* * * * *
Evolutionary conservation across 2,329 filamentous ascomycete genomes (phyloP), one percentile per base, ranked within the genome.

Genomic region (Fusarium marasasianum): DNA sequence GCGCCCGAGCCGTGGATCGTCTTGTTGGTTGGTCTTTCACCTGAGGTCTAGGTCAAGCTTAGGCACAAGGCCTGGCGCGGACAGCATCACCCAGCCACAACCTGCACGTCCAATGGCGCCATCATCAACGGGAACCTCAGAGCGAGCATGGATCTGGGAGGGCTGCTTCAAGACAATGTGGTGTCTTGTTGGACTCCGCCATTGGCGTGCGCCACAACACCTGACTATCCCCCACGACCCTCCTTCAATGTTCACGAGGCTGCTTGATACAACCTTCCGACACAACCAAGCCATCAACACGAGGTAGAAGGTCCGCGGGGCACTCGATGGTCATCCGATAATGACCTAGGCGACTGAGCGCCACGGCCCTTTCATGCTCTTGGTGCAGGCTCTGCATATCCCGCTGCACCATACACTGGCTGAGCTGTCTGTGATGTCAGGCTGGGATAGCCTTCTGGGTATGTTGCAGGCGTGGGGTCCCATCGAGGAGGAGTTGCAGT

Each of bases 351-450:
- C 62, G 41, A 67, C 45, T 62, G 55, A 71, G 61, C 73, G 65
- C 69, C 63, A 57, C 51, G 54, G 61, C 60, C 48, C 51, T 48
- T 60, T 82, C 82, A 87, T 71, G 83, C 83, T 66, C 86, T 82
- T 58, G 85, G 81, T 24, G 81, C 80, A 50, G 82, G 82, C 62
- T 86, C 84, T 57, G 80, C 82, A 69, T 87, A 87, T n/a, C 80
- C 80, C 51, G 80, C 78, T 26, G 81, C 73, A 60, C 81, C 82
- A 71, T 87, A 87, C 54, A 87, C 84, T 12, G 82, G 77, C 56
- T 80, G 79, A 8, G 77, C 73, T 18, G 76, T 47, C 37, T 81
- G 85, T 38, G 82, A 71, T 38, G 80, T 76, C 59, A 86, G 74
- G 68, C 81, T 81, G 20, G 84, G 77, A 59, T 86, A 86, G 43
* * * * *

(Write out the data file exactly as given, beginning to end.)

Evolutionary conservation across 2,329 filamentous ascomycete genomes (phyloP), one percentile per base, ranked within the genome.

Genomic region (Fusarium marasasianum): DNA sequence GCGCCCGAGCCGTGGATCGTCTTGTTGGTTGGTCTTTCACCTGAGGTCTAGGTCAAGCTTAGGCACAAGGCCTGGCGCGGACAGCATCACCCAGCCACAACCTGCACGTCCAATGGCGCCATCATCAACGGGAACCTCAGAGCGAGCATGGATCTGGGAGGGCTGCTTCAAGACAATGTGGTGTCTTGTTGGACTCCGCCATTGGCGTGCGCCACAACACCTGACTATCCCCCACGACCCTCCTTCAATGTTCACGAGGCTGCTTGATACAACCTTCCGACACAACCAAGCCATCAACACGAGGTAGAAGGTCCGCGGGGCACTCGATGGTCATCCGATAATGACCTAGGCGACTGAGCGCCACGGCCCTTTCATGCTCTTGGTGCAGGCTCTGCATATCCCGCTGCACCATACACTGGCTGAGCTGTCTGTGATGTCAGGCTGGGATAGCCTTCTGGGTATGTTGCAGGCGTGGGGTCCCATCGAGGAGGAGTTGCAGT

Each of bases 351-450:
- C 62, G 41, A 67, C 45, T 62, G 55, A 71, G 61, C 73, G 65
- C 69, C 63, A 57, C 51, G 54, G 61, C 60, C 48, C 51, T 48
- T 60, T 82, C 82, A 87, T 71, G 83, C 83, T 66, C 86, T 82
- T 58, G 85, G 81, T 24, G 81, C 80, A 50, G 82, G 82, C 62
- T 86, C 84, T 57, G 80, C 82, A 69, T 87, A 87, T n/a, C 80
- C 80, C 51, G 80, C 78, T 26, G 81, C 73, A 60, C 81, C 82
- A 71, T 87, A 87, C 54, A 87, C 84, T 12, G 82, G 77, C 56
- T 80, G 79, A 8, G 77, C 73, T 18, G 76, T 47, C 37, T 81
- G 85, T 38, G 82, A 71, T 38, G 80, T 76, C 59, A 86, G 74
- G 68, C 81, T 81, G 20, G 84, G 77, A 59, T 86, A 86, G 43